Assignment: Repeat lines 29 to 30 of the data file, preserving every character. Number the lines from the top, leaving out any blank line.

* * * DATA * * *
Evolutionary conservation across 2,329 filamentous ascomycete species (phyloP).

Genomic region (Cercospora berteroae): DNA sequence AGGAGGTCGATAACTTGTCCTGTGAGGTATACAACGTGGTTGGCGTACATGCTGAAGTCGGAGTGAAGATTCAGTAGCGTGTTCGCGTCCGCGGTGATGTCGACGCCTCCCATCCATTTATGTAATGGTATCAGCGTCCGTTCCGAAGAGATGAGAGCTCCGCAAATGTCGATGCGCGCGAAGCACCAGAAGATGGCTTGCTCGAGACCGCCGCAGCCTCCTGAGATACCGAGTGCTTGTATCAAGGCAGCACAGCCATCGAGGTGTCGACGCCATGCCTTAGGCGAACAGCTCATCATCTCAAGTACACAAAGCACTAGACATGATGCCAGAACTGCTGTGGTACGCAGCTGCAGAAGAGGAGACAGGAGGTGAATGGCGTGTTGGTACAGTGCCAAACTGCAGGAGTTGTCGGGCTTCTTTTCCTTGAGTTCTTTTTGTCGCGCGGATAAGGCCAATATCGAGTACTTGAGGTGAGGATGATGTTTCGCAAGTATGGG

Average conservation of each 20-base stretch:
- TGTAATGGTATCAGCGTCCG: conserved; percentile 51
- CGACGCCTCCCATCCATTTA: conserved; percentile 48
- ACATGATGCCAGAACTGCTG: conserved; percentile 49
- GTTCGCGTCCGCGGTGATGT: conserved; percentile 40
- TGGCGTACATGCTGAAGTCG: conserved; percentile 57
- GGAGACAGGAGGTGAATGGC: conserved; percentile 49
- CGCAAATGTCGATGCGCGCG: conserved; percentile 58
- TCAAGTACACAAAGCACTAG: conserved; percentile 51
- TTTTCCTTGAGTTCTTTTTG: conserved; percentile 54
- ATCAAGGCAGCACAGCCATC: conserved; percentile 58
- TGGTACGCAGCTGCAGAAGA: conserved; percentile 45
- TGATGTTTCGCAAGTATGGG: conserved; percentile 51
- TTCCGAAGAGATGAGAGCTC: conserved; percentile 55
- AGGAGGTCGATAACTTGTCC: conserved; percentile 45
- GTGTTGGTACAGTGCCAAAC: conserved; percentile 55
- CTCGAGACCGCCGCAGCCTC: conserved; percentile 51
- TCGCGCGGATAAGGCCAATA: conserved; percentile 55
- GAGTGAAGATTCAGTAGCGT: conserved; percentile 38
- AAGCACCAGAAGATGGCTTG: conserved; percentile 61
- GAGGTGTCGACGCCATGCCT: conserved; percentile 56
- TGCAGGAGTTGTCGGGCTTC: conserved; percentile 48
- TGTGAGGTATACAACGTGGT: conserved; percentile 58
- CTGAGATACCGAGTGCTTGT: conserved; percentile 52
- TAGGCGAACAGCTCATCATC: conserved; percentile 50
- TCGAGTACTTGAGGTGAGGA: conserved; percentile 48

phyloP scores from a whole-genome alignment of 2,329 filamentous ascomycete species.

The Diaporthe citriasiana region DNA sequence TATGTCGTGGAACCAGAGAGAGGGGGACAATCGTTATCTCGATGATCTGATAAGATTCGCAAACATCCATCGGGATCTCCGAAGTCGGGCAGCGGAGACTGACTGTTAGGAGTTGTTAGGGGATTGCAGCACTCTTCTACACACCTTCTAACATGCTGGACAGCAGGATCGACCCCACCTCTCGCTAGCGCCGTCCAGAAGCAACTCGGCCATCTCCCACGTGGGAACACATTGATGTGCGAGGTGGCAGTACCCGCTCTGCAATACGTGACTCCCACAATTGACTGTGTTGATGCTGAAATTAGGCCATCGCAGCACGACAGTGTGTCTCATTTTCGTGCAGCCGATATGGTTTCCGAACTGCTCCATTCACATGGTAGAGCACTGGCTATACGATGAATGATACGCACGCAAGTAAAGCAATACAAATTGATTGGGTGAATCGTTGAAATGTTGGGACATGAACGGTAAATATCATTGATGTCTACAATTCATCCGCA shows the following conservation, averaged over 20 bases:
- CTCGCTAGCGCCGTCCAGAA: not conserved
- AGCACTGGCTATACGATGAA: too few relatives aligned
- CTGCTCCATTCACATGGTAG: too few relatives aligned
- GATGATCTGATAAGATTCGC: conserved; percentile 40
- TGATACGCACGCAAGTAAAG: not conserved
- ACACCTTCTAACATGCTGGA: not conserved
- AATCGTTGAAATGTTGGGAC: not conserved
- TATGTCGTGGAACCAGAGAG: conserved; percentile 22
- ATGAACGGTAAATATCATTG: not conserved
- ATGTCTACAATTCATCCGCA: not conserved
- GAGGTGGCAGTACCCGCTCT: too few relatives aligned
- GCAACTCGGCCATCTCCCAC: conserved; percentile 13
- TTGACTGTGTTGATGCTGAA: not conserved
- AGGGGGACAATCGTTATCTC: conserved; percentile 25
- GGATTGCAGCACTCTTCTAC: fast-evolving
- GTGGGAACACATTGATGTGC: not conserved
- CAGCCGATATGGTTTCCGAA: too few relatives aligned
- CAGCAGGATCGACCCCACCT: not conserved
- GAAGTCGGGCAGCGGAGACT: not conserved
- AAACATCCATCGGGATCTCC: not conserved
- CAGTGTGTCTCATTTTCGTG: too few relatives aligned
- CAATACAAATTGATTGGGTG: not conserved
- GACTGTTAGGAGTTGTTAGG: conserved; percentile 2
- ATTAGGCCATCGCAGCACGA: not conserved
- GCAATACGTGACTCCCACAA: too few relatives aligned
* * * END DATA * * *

phyloP scores from a whole-genome alignment of 2,329 filamentous ascomycete species.

The Diaporthe citriasiana region DNA sequence TATGTCGTGGAACCAGAGAGAGGGGGACAATCGTTATCTCGATGATCTGATAAGATTCGCAAACATCCATCGGGATCTCCGAAGTCGGGCAGCGGAGACTGACTGTTAGGAGTTGTTAGGGGATTGCAGCACTCTTCTACACACCTTCTAACATGCTGGACAGCAGGATCGACCCCACCTCTCGCTAGCGCCGTCCAGAAGCAACTCGGCCATCTCCCACGTGGGAACACATTGATGTGCGAGGTGGCAGTACCCGCTCTGCAATACGTGACTCCCACAATTGACTGTGTTGATGCTGAAATTAGGCCATCGCAGCACGACAGTGTGTCTCATTTTCGTGCAGCCGATATGGTTTCCGAACTGCTCCATTCACATGGTAGAGCACTGGCTATACGATGAATGATACGCACGCAAGTAAAGCAATACAAATTGATTGGGTGAATCGTTGAAATGTTGGGACATGAACGGTAAATATCATTGATGTCTACAATTCATCCGCA shows the following conservation, averaged over 20 bases: